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A Tale of Two Flights: Rural and European

I have often wondered why my town is blessed with creative writing clubs, heritage societies and yoga classes, whilst the town next door is communally and socially dormant. Reflecting on the economic makeup of my place vs that of the village 5 miles down the road, I realized this is partly to do with two flights: post-pandemic rural flight out of wealthy urban areas, and our collective 2016 flight out of the European Union. Marx was onto something when he wrote all that stuff about economic bases affecting cultural superstructures. It might be passe to recycle such old news, but I still think it’s a helpful balm against the argument that poor people are poor because they don’t try hard enough to have nice things. My town gets nice things because it’s populated by ex-Londoners and wealthy retirees. You can’t move for former doctors, lawyers and chartered accountants. My neighbouring town is populated by the people who – unable to afford rent in the town they work in – travel here to provide my doctors, lawyers and chartered accountants with shop assistants, bus drivers and end-of-life care. This isn’t a ‘Call to Action’ – I wish I had answers to any of the problems I hint at here. It’s more like a ‘Call to Observation’. It’s useful and interesting to ask ourselves ‘where is money happening?’, and ‘Who is it happening to?’. We can even begin to ask ‘How do the people from that town pay for what we enjoy in this one?’. Through this lens, we can draw a new kind of map of the countryside – one where disparate economic flows highlight the parasitic relationship  our towns and villages are trapped in, and a departure-point for making better choices.


My Hometown, Rural Devon


In the corner shop I stop I pause in front of the noticeboard. Patches of classroom-blue felt peek out beneath a fresh burden of community paperwork – an advert for watercolour classes, a dog walking service, an upcoming arts & craft weekend. Women in loose clothing wearing enigmatic smiles promise total spiritual restoration on their yoga retreats, or during their five rhythms class, their weekly ‘sharing circle’. The queue moves forward. I pay £1.50 for milk, and leave. Outside, the street is bustling. Linen-clad, wispy-haired women and bearded men in quirky hats swan between the health food shop and the zero waste store, armed with wicker baskets, slinging vintage green and purple Berghaus rucksacks.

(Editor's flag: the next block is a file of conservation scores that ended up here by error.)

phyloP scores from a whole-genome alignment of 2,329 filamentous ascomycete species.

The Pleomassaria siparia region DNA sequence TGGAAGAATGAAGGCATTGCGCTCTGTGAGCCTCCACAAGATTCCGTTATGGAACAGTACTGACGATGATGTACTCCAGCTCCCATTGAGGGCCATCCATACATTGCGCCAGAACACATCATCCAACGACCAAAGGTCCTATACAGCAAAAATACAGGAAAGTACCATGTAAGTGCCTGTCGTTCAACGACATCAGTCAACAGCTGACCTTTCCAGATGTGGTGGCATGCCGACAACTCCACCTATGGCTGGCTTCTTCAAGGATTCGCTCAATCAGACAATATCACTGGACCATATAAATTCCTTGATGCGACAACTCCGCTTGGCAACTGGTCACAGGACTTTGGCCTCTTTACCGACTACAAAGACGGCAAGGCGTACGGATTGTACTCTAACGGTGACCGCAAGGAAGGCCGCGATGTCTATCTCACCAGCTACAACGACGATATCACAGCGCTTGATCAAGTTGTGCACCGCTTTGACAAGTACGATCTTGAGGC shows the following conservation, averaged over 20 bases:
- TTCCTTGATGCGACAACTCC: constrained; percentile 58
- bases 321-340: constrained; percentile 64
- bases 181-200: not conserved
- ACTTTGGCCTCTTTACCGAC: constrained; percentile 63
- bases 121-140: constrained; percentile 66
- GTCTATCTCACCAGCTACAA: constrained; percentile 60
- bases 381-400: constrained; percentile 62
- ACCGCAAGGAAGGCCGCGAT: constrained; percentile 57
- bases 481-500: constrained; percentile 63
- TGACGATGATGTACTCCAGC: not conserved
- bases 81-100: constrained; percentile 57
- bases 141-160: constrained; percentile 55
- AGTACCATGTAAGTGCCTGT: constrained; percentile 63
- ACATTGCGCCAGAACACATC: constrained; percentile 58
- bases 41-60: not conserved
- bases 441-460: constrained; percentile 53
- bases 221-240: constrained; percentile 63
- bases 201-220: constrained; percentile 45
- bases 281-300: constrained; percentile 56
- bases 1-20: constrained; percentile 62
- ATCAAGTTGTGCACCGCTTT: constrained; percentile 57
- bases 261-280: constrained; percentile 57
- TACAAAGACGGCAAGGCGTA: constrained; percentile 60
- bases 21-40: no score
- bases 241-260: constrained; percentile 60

Down the street, a fortress of prams robustly haunts each coffee shop, circled by three or four nervous, whirling spaniels. Loud ‘Cool Mums’ uniformed in White Stuff and Fatface affect posh laughter, as their subdued husbands silently sip flat whites and sheepishly eye up younger women from the embarrassed pink space between their flatcaps and wellies. Saturday. I am here to ramble, to indulge my wallet. Autumn sun dazzles shop windows – slumbers peacefully against the beautiful green and honey-toned masonry of the grand Victorian facades. Church bells chime with the tuneless gusto of hobbyist campanologists. Old folk shuffle along arm-in-arm, the women in expensive woollen coats and thick lipstick, the men with cricked backs and shined shoes. They frown at the nervous dogs, scowl at children, and step out in front of traffic with blissful, forthright ignorance. Teenagers clatter past in an array of studs and box dye, decked out in the latest bootlegged Urban Outfitters Y2K fashion, each of their furious, embarrassed faces indistinguishable from one another. It’s a small place, I suppose, for so many Main Characters to flounce around in.


There is really only one large street, but the market gives our town a tubby, sated feel – a happy paunch that betrays spare cash and spare time. I consider the luxuriance of a cup of expensive coffee, or some new fabric, or a trip around Holland and Barett. These things have tempted me out into the chilly blue air. Ducking out of the streaming, heatless sunlight, I lounge around market stalls where small, hand-written white labels advertise upcycled bric-a-brac for fifty quid. I stifle a smile as I spot a Zara label on a polyester jacket chalked up as ‘vintage’. I chat pleasantly with the slightly superior man selling glass bottles dug out of a nearby Edwardian midden. In a box of broken pieces, I find a couple of clay pipes and buy them from him for 50p a piece. I am slightly embarrassed to be participating in the trend for purchasing historic trash, and furtively tuck the pipes into my pocket. They are still coated in grime from their turn underground. I can feel the grit on my thumb as I fiddle around inside their narrow bowls. I hope nobody sees me and assumes my interest in history is an act of self-marketing - I hope the man at the stall doesn’t think that, too. I tiptoe past the many soap-and-candle stalls, and think twice about visiting the haberdashery. It’s owned by my neighbour’s parents (it seems every shop in this town belongs to a friend or a friend-of-a-friend), so I am always socially manoeuvred into buying expensive ribbon I don’t need.